States continue to reject proposals to scrap the current state litigation system and replace it with a workers compensation model that would create regulatory, quasi-judicial "expert panels" with authority to identify valid claims of injury and patient compensation. Proponents promise that physicians will no longer need legal representation or malpractice insurance but fail to explain how the administrative function and patient awards would be funded. Working with state medical societies and The Doctors Company this year, ACC chapters helped defeat proposals in Maine, Tennessee and Ohio. ACC's Indiana Chapter worked with the state medical society and others to pass legislation to raise the cap on non-economic damages. While the medical community does not usually support such increases, Indiana's cap had not been raised in several years rendering it vulnerable to elimination. Further adjustments may be needed to ensure the cap remains. Edward T. A. Fry, MD, FACC, and the chapter pushed this as part of lobby day in conjunction with Indiana Medical Association efforts.

Medicaid Reform

ACC's North Carolina Chapter has taken a leadership role in Medicaid reform and prevention issues. The Chapter has provided information to a state task force on how cardiovascular specialists interact with Medicaid patients and launched Improving Cardiovascular Care in NC Free and Charitable Clinics, a monitored grant from the North Carolina Chapter to the state's free clinics to provide medication and follow-up compliance and outcomes.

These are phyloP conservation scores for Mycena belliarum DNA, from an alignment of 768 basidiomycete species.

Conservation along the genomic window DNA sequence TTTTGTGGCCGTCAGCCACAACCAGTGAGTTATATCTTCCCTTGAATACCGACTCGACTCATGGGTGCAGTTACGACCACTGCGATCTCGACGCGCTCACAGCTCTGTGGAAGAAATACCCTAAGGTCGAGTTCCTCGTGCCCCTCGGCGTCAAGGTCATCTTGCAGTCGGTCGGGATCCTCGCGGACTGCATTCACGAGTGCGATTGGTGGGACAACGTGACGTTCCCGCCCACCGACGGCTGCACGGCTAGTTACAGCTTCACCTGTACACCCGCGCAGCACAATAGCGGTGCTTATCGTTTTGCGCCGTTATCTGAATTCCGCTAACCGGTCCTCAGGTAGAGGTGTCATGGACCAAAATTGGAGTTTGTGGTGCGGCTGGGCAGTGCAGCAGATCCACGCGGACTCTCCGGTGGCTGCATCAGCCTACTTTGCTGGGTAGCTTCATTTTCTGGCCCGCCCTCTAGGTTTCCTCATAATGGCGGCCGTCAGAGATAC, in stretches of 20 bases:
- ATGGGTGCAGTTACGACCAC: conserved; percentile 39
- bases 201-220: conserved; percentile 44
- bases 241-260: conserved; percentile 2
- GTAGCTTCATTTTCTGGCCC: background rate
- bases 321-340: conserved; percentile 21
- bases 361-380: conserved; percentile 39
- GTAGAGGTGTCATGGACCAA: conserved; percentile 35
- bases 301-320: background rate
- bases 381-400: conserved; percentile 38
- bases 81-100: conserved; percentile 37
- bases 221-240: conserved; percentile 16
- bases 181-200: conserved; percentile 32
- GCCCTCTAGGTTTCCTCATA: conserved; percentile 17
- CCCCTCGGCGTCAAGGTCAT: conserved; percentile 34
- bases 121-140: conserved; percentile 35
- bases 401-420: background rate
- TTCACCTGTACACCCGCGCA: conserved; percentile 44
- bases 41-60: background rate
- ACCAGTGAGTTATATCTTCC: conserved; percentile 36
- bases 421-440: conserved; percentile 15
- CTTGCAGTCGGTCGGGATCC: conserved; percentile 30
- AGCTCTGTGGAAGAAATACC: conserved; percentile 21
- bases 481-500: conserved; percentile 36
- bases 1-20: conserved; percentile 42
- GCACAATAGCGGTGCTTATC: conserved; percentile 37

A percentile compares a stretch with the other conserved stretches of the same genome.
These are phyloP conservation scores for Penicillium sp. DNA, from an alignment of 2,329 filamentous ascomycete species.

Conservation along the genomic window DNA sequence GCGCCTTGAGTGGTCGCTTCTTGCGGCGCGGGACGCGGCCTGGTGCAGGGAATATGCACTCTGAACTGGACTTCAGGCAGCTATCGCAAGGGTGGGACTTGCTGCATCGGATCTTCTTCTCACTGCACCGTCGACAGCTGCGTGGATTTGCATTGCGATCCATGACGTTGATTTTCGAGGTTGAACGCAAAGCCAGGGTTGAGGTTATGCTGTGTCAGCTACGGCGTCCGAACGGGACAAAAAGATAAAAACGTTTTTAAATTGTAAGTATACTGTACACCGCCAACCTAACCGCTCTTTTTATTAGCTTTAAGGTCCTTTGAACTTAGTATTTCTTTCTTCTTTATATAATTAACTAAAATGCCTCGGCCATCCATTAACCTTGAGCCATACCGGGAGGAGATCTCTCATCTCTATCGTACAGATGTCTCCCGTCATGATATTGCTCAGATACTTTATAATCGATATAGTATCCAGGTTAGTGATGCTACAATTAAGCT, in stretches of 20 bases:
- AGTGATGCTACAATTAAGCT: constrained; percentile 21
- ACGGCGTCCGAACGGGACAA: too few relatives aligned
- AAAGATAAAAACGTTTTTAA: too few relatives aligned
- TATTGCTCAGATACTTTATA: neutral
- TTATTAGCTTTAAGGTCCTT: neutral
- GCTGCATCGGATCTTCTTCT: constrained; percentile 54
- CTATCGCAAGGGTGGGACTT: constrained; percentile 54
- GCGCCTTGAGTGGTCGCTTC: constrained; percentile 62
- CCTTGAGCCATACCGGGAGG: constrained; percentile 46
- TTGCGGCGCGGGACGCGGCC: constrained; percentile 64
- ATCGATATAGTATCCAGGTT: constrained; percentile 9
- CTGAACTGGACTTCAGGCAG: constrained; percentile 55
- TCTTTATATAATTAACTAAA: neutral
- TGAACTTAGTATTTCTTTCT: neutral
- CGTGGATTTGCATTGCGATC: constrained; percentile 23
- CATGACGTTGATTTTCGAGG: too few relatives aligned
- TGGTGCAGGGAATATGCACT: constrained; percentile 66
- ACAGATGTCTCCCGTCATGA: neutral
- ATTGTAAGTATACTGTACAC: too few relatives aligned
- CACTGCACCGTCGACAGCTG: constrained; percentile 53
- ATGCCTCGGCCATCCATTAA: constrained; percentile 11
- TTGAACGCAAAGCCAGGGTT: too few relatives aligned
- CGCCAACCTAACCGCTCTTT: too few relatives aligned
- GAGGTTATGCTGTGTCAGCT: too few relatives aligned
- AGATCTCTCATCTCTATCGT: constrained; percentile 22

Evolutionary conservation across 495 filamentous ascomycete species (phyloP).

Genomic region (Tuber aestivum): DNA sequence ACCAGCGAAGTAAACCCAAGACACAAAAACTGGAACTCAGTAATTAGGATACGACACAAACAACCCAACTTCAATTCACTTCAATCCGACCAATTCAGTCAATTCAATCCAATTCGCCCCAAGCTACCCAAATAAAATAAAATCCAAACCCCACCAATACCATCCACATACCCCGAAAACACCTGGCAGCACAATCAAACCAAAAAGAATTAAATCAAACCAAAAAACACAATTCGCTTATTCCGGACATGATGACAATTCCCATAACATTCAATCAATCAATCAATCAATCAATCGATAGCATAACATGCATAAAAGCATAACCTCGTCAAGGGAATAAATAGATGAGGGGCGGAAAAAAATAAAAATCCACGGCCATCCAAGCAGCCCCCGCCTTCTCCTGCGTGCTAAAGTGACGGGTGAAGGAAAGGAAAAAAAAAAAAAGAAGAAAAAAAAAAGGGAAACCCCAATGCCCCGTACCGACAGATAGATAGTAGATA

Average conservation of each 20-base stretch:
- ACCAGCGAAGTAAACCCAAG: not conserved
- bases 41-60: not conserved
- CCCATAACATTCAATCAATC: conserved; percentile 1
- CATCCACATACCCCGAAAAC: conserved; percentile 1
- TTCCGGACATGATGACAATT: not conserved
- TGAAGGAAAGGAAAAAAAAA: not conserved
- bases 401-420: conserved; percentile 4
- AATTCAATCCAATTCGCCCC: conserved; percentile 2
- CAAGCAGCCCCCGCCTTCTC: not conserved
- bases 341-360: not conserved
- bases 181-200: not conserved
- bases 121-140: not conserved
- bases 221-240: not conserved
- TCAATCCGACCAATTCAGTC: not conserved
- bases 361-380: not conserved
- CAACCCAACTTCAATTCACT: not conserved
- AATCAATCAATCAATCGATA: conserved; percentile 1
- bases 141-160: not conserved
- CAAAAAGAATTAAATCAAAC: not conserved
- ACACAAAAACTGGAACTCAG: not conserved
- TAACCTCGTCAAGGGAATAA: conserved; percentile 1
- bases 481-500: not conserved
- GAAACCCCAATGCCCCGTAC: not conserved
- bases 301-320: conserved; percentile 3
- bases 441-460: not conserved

ACC Grassroots in Action

ACC's Kansas Chapter took steps toward addressing obesity and improving the prior-authorization process for the cardiovascular team. In response to a tough legislative environment, several members of the Kansas Chapter Council held a Stakeholder Engagement Day, hosting meetings with the Kansas Medical Society, Kansas AHA Chapter, Kansas Insurance Commissioner and several legislators. Participants included Dhanunjaya R. Lakkireddy, MBBS, FACC; Steven D. Owens, MD, FACC; Prashanth S. Katrapati, MD, FACC; Prasad C. Gunasekaran, MD; Jeffery L. Curtis, MD, FACC; and Donita Atkins, RN. Through a series of meetings, letter campaigns and legislative receptions co-hosted with the Vermont AHA, ACC's New England Chapter in Vermont was instrumental in getting several key pieces of legislation passed that included an e-cigarette ban, pulse oximetry testing for newborns and nutritional standards. Most notably Prospero B. Gogo Jr., MD, FACC, governor of ACC's Vermont Chapter; Sean Robert McMahon, MD; Shahab Moossavi, MD; Patrick Hohl, DO; Friederike K. Keating, MD, FACC, and many others, participated in sending letters to their legislators.

Get Involved in State Advocacy

ACC's State Advocacy team can provide resources and opportunities for members to communicate directly with state and local legislators and government officials, as well as help ACC chapters and members coordinate their advocacy efforts with stakeholders. Those interested in this type of opportunity should contact the ACC State Advocacy team: Kelly Memphis,, or Michael Lawrence,


Keywords: Cardiology Magazine, ACC Publications